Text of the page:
Taichi Ochi

Healthy ageing, the prospect of living a healthy, prolonged life, can be considered one of the goals of healthcare in the 21 st century. For his PhD research, Taichi Ochi investigated how genetic testing can help individuals receive personalised treatment options in complex diseases, such as depression and diabetes.
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Teaching pre-schoolers through VR goggles

Jolien Mouw

Teaching methods are continually being innovated and improved, including through virtual reality (VR). Jolien Mouw, assistant professor at the UG and educational scientist, is fully engaged in teaching innovation. According to her, simply teaching without thinking about ways to improve is a no-go.
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Deafblind individuals enjoy 'sense stories'


Communicating with deafblind individuals or deaf people who also have a cognitive disability is particularly difficult. The University of Groningen, together with Koninklijke Kentalis, is researching whether ‘sense stories’ – stories that can be told through smell or touch, for example – can help to improve such communication. The aim: to ensure that this group of people and their relatives can enjoy spending time on the same thing as one another. The research is still being carried out, yet the initial responses appear to be positive.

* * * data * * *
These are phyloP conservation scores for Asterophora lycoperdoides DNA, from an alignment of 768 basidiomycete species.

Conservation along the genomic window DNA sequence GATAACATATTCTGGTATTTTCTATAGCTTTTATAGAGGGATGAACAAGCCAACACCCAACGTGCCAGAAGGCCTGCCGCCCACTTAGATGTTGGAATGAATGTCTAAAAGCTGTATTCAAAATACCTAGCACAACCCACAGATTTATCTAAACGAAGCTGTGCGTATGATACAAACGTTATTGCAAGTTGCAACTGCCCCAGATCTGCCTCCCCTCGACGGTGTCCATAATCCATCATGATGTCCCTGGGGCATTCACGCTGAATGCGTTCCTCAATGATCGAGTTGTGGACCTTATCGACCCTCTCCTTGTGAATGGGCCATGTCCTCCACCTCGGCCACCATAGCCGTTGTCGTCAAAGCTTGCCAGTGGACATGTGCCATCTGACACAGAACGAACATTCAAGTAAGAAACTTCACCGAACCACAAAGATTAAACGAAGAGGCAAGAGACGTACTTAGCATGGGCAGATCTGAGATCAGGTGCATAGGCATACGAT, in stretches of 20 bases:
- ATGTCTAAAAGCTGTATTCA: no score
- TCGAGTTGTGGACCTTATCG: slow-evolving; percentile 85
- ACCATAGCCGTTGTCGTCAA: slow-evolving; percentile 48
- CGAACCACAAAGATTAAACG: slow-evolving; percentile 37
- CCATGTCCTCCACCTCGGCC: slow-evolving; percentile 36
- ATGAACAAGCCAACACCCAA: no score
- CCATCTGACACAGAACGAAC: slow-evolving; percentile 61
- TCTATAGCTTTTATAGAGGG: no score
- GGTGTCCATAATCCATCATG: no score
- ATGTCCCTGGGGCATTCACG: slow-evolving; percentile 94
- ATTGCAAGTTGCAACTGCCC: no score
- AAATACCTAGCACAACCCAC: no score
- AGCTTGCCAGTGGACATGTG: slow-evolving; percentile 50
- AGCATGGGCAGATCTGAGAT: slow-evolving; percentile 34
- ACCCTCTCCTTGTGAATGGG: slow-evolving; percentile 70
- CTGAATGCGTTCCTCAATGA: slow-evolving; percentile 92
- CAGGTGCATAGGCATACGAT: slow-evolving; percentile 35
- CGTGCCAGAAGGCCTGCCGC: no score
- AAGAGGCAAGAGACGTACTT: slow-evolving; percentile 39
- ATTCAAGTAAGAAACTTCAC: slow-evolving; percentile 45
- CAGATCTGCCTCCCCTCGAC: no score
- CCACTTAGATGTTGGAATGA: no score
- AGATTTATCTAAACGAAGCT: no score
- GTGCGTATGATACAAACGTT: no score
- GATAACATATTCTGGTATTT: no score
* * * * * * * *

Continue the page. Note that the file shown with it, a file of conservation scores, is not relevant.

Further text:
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Talking differently about feminism

Ruby Schofield

As a PhD student involved in an interdisciplinary UG project, Ruby Schofield is conducting research on the concept of women’s empowerment at the faculties of Philosophy and Arts. Her research focuses on a shift in our concept of what empowerment is. Whereas the discourse around this topic used to focus primarily on women’s struggle for empowerment, these days, it is increasingly shifting to women who are already empowered. Unrightfully so, in Schofield’s opinion.
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Plucking virtual flower petals

Lise Beumeler

Intensive care (IC) medicine is getting better at keeping seriously ill people alive, but recovery after admission to the IC unit often takes months or even years. PhD student Lise Beumeler is researching which patients would benefit from an IC rehabilitation track and what such a track should look like. Together with the company 8D-games, she is researching how gaming, more specifically ‘serious gaming’, can help with this.
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Last modified:15 July 2022 11.27 a.m.